International Hot Money in A Dilemma in China
2004-12-8 10:57:45

According to a report in the China Business News, Chinese Premier Wen Jiabao said when he arrived in Laos on November 28 to attend the ASEAN 10+3 Summit that China wouldn't loose the exchange rate between Renminbi and US dollars despite of pressure from other countries. So far this has been the most emphatic speech by a senior Chinese leader on the declining exchange rate of US dollars.

Just as China's official data show that hot money of 100 billion US dollars came into China to speculate on the appreciation of Renminbi in the first half of this year, most economists indicate that China can sustain the inflow of much more capital than that it's handling now and the awkward situation that China is defeated by international hot money is far from a reality.

As a matter of fact, international hot money is are in a dilemma and can do nothing in China now.

In light of analysis by relevant experts with the Financial Research Institute under the Chinese Academy of Social Sciences, international hot money usually enter a country ceaselessly and get exchanged into its currency when it attacks the currency. If the financial authorities of the country want to keep the current exchange rate, they have to put a lot of its currency into circulationí¬just as the Hong Kong Monetary Authority did to buy US dollars recently. That will increase the supply of the currency objectively and lead to inflation in the country eventually. As such is the case, the financial authorities of that country have to select either excessive inflation or change of its exchange rate policy. Hot money has at least a 50 percent chance of winning.

As there are not enough derivative instruments in China, international speculators cannot make much money only by doing spot transactions in the foreign exchange market even if Renminbi appreciates. According to Steven Green, an economist with the Standard Chartered Bank, if various factors in China cause the exchange rate between the US dollar and Renminbi to fluctuate to the extent of a three percent rise or drop in 2005 and change to 1 dollar against 8.03 yuan at the end of the year, the yield will be less than that on three-year American treasury bonds, which is 3.242 percent.

But speculative hot money is usually exchanged into various financial products in a capital market. A study by the Swiss Bank holds that the purpose of such hot money is to speculate on the appreciation of Renminbi and, besides Renminbi deposits, they are investing in highly fluid stocks and bonds. Because such hot money only makes short-term investments, the top priority for them is high fluidity.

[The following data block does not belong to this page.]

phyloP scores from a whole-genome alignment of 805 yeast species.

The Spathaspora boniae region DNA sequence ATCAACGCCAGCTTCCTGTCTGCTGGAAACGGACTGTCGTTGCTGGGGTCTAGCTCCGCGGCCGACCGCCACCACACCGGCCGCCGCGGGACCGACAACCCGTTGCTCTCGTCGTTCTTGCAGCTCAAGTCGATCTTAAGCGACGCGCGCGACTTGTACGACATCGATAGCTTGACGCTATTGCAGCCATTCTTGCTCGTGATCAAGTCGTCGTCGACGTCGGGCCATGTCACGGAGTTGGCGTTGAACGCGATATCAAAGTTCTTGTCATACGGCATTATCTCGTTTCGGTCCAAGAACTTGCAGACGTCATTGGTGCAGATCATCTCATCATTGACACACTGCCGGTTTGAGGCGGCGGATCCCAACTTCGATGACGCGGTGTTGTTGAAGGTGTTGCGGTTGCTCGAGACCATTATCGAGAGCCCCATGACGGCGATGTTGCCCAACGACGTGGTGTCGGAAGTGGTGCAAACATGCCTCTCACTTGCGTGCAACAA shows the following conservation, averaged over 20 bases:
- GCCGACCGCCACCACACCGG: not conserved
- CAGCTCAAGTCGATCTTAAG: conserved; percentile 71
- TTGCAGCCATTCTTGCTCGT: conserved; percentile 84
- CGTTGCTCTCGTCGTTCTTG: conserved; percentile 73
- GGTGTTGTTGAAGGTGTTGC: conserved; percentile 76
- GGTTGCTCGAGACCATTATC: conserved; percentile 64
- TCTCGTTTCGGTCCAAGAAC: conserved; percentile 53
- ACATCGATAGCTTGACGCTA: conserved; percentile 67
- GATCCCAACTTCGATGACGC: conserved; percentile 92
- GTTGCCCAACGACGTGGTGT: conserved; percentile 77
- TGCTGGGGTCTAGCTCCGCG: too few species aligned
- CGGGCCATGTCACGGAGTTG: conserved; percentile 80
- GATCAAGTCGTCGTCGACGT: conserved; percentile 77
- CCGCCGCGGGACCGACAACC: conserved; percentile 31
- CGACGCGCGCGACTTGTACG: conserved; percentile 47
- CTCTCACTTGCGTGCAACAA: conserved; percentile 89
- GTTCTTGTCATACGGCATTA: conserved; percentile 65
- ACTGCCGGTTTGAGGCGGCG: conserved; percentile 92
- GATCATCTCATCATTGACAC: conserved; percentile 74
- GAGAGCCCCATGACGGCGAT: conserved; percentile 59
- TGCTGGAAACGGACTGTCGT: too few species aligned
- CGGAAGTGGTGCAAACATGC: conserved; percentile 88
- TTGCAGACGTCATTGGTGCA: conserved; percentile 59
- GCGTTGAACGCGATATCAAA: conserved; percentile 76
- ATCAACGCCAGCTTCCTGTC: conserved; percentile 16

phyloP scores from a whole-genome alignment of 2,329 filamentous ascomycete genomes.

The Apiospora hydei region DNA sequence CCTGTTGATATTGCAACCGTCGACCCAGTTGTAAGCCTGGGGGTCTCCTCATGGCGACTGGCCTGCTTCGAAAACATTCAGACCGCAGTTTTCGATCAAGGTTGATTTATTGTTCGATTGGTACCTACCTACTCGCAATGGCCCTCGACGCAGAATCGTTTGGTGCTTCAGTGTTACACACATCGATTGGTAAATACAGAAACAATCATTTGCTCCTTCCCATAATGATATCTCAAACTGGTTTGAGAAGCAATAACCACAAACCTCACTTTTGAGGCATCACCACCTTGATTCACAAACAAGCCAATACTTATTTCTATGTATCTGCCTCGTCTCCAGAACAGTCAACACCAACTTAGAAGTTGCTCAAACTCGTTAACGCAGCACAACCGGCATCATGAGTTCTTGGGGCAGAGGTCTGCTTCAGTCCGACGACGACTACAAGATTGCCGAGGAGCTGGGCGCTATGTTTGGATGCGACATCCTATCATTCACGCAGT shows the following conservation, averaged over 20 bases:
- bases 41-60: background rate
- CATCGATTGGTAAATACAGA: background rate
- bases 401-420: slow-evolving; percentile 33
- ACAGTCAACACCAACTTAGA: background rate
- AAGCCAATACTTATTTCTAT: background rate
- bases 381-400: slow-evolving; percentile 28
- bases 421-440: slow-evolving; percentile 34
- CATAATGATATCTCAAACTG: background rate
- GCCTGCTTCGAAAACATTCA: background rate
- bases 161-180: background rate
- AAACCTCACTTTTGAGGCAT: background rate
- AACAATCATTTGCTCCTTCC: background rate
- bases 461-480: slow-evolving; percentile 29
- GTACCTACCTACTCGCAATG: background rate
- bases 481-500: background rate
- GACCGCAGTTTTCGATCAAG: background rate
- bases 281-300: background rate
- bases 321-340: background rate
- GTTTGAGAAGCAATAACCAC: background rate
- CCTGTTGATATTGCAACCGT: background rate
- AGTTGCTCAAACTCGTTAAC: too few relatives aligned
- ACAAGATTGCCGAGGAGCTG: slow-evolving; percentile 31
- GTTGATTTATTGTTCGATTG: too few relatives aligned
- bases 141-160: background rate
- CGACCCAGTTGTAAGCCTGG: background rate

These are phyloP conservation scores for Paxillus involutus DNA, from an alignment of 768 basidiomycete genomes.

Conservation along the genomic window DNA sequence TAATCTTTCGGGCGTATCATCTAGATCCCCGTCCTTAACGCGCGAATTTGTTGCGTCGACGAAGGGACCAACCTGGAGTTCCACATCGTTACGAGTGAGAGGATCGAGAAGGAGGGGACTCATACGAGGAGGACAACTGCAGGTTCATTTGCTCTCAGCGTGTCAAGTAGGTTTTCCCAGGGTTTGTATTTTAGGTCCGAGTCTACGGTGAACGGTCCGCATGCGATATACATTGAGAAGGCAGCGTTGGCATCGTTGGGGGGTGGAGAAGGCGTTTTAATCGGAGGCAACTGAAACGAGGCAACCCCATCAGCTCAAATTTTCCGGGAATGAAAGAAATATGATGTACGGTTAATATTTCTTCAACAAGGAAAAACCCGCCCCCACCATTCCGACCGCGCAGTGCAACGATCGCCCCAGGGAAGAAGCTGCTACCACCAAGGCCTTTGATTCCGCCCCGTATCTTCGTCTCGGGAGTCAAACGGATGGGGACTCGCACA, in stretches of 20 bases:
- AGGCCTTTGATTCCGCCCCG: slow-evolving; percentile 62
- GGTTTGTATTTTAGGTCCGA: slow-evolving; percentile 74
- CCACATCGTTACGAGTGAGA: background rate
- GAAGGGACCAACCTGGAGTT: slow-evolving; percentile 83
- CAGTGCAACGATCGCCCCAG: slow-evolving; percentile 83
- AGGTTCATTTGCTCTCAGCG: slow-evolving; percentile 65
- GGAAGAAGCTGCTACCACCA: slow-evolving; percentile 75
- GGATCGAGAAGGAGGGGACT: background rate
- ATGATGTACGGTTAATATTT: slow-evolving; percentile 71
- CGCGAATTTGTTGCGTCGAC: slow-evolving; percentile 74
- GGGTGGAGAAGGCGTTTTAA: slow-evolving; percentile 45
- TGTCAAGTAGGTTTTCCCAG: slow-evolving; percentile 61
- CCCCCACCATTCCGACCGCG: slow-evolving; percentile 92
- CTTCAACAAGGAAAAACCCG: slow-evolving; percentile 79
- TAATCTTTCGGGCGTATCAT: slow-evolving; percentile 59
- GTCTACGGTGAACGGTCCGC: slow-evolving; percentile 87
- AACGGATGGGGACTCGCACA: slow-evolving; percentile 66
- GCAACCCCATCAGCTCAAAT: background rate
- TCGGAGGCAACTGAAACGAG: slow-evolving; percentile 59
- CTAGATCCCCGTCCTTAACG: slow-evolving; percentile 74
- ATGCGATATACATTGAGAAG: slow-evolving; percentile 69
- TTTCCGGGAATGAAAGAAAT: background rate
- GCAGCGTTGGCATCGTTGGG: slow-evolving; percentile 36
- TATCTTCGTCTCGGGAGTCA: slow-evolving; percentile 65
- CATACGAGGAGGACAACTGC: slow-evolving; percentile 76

A researcher with Guotai Junan Securities also noted that such speculative international hot money is unlikely to be invested in industries as it is directed at the price difference when Renminbi appreciates. Thus, the financial securities that can be cashed easily and have a very high fluidity are its best choice.

The rise in the stock markets in China's Taiwan and Japan brought about by the appreciation of their currencies presents a good example for China. If overseas hot money comes into the stock market in China, it will surely change the structure of funds in the market. International hot money never launches a market and only takes advantage of an opportunity; it will either pour oil on the flames or hit a person when he is down. However, as there isn't the mechanism of short sale in China's stock market, whether these funds will enter the market depends on whether China's stock market can go out of the slump.

But it's more and more difficult for China's stock and bond markets to stand for a long time the unfavorable influence brought by the preemptive monetary deflation policy of the central bank. The ceaseless decline and stagnation of the stock market make it more and more difficult for enterprises to raise funds by issuing stocks and the yield on subscriptions for new stocks is becoming lower and lower. Hence insiders are generally of the opinion that hot money will not enter the stock market of Mainland China for lack of confidence in it.

There is a rumor in the market that some international hedge funds are poised to sell short the more fluctuating A shares in the stock markets in Shenzhen and Shanghai through QFIIs (qualified foreign institutional investors). It is understood that the Chinese regulatory department has warned some QFIIs against their intentional short sale of A shares.

Another round of clamor for the appreciation of Renminbi will soon fade away. 


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